A waterfall plot is an important tool for remote monitoring vibrating assets. This article outline what it is, how to interpret it, and how it helps you.
How can it help you?
The waterfall plot is designed to help you identify trends and changes in an FFT over time by comparing the collected frequency and amplitude data.
This plot provides the context you need to understand what is a normal FFT for your asset and what is not - and thus identify possible failures that need investigating.
It can also be used post-maintenance to determine maintenance success by monitoring if there has been a decrease in the changes back towards the "normal" levels.
How does it work?
What are Waterfall Plots?
In vibration analysis, a waterfall plot is a three-dimensional graph that displays the frequencies of an asset over time. It consists of many two-dimensional FFT graphs stacked up against each other taken at different time stamps. They are used to visualise the change in vibration frequencies of a machine over time.
Our waterfall plot displays the collected FFT data for your asset over the past few days, weeks and months. The plot will be updated with the latest FFT every 2 days.
If you are unfamiliar with FFTs and would like to know more, please see our article Introduction to Vibration Analysis. An example of a waterfall plot can be seen below:
How do I interpret it?
The main source of evidence for later-stage machine deterioration can be found in the low-frequency range (0-1000Hz) and typical VA collections recommend to review this region, or up to 2000Hz for most assets. In these regions, patterns can be seen between machine run speed, bearings, shafts, gear ratios and more and are typically characterised with an increase in the overall vibration of the machine. If a frequency observed in the past begins to increase slowly over time, this could indicate wear, and the machine should be scheduled for maintenance.
Earlier stage faults can be detected at frequencies as high as 23 000 Hz with high-frequency techniques however there is valuable information to be gathered between these frequency ranges.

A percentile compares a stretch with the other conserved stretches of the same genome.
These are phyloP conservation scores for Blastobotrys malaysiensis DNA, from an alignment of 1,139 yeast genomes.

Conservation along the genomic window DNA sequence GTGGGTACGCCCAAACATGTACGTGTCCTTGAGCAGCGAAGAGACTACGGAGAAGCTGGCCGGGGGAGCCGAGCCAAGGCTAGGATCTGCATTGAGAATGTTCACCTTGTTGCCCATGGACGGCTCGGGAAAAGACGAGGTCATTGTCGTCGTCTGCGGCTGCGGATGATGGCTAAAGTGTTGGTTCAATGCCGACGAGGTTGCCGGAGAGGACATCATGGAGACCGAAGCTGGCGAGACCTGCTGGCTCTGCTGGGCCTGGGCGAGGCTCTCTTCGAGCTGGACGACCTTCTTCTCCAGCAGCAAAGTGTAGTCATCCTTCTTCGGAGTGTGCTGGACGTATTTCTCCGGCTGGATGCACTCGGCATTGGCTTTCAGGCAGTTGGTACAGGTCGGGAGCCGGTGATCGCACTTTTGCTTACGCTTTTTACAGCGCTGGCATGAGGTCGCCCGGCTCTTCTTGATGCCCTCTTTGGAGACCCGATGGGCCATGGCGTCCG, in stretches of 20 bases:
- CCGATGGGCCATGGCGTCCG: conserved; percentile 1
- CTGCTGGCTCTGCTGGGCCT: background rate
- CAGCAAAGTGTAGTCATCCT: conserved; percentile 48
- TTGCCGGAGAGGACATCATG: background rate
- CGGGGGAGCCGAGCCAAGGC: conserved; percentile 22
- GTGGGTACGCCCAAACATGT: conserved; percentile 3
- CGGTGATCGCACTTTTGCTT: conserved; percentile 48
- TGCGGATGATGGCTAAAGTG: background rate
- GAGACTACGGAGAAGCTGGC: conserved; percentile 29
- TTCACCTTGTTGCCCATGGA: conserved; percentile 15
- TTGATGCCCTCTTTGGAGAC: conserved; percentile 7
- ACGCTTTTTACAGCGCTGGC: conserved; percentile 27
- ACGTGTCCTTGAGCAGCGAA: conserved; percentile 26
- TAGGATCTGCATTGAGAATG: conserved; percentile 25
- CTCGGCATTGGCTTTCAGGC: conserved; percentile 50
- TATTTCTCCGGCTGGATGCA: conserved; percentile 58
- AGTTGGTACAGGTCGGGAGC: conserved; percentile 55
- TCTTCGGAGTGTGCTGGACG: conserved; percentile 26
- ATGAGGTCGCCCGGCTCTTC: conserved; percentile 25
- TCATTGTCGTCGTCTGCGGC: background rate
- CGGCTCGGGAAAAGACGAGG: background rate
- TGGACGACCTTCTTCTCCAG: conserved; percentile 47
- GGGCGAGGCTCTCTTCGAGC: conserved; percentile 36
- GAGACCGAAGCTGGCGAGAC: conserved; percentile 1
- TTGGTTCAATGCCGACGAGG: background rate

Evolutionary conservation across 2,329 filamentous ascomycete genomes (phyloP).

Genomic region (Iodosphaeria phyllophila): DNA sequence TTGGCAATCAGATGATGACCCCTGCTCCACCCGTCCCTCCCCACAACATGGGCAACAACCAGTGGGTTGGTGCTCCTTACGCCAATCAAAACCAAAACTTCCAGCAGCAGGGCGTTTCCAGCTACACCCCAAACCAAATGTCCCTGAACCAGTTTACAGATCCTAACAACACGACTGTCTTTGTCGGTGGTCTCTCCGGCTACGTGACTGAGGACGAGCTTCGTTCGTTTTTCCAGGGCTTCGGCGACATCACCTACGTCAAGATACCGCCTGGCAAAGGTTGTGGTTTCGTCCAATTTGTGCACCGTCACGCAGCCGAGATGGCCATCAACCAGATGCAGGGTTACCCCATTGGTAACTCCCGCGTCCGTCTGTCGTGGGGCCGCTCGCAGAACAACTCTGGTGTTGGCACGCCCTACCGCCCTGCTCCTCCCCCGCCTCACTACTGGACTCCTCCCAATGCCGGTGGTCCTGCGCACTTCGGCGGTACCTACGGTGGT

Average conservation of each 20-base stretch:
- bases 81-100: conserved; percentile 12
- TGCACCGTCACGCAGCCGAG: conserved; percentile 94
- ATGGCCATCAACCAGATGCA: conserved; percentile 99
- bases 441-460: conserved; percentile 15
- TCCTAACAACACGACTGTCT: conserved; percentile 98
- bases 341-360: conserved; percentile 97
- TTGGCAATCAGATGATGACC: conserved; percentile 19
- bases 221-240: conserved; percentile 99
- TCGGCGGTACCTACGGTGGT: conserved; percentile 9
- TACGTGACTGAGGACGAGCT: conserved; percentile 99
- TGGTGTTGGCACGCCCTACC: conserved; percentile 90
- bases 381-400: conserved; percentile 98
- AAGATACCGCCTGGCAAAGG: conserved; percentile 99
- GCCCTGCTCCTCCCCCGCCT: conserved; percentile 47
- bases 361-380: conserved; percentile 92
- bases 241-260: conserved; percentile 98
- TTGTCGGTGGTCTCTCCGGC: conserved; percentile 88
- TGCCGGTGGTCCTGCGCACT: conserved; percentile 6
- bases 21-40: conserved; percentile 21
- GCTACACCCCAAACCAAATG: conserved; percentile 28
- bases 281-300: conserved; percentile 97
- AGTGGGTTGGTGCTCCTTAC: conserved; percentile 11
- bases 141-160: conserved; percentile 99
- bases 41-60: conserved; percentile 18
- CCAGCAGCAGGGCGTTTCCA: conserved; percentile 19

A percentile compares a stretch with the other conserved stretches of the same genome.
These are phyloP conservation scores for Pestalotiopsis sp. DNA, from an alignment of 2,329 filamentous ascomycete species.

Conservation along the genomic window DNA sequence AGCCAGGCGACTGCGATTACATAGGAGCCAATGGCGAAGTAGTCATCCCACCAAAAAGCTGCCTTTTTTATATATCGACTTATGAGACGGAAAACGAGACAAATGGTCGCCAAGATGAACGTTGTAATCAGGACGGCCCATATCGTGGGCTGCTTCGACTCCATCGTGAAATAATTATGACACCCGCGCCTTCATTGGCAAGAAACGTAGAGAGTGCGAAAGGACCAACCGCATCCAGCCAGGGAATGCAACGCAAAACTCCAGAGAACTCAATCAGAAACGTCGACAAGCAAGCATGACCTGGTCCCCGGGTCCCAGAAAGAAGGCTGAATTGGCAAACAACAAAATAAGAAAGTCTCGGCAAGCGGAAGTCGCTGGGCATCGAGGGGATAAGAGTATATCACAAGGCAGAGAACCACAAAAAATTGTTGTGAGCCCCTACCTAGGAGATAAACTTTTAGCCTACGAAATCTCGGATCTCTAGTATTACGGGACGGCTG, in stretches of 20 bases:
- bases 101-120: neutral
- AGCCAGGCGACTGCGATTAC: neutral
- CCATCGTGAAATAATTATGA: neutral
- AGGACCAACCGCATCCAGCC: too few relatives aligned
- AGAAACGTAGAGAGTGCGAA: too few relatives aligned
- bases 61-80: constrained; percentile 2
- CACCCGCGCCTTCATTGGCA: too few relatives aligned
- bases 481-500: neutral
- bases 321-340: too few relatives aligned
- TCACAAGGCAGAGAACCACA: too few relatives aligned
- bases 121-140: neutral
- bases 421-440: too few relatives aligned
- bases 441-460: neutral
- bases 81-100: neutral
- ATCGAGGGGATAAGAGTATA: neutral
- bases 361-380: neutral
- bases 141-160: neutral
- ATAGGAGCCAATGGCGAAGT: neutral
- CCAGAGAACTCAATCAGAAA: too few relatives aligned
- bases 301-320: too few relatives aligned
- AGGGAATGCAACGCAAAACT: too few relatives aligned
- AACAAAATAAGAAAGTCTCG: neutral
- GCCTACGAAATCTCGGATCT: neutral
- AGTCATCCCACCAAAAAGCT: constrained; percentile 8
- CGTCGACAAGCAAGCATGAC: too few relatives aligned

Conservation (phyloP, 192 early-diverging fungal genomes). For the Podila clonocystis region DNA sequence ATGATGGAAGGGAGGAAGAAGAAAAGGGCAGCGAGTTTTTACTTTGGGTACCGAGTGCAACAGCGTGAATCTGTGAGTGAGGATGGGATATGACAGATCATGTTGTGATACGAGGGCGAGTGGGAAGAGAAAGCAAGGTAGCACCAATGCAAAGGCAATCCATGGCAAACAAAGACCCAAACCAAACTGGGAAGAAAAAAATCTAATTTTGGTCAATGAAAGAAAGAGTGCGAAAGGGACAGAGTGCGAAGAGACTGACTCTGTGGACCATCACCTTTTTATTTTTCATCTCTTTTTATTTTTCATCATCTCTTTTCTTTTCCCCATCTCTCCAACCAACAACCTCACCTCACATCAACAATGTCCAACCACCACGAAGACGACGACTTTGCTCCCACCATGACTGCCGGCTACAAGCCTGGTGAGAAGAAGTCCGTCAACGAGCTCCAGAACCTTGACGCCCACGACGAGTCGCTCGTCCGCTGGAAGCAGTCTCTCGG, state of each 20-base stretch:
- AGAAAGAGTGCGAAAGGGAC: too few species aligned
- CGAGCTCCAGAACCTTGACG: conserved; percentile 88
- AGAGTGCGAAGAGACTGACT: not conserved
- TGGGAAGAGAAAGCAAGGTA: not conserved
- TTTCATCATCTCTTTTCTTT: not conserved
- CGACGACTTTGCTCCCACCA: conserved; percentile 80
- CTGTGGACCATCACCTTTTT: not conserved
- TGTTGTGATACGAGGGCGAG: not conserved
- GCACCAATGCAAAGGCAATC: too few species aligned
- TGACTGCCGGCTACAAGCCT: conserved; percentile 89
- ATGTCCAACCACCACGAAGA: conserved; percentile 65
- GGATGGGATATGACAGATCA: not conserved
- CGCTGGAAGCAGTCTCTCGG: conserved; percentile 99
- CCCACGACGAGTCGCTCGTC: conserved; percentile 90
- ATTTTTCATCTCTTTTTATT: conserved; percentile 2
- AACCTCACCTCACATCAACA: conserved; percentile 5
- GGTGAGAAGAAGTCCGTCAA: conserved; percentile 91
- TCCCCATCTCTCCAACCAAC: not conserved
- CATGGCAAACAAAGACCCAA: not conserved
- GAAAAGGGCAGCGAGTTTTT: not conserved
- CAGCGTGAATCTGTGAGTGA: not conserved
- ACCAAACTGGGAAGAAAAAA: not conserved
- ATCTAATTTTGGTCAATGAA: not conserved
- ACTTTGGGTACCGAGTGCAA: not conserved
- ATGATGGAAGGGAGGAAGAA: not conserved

Below is an example of machine health deterioration:
Looking at the lower frequencies, it is clear that over time, there has been a steady amplitude build at a specific frequency peak. Given the correct information and specifications about the machine, such as bearing geometry, gear ratios, and mains power input, it is possible to observe deterioration of these components.
Why should I use it?
Waterfall plots are very powerful tools that help us determine changes in machine health and performance. The ability to look back into the past and create a comparison to the current data is a necessity in determining what is happening to your machine.
By having past data in the form of an FFT we can compare this to current data and observe the steady or sudden increase in specific vibrations. If you have no comparison point, it can often be unclear if your machine is operating in its optimal state or if recent maintenance efforts have been successful. A waterfall plot can be a very powerful tool to identify and manage the faults with your assets, to prevent unplanned maintenance and production downtime.
What else should I be looking at?
- For information on how to access your waterfall data and how to use the tool, please read How to use the Interactive Waterfall Plot.
- Interactive FFT: this shows you a high-resolution FFT. With some vibration analysis knowledge, you can use information about the bearings/equipment to determine a potential cause of changes in the health of your equipment.
- Time Waveform: this allows you to listen to the accelerometer output of your machine. This gives you more information about what is going on with your equipment before maintaining it.
Thanks for reading. If you have any questions or concerns, please reach out to MOVUS Support here.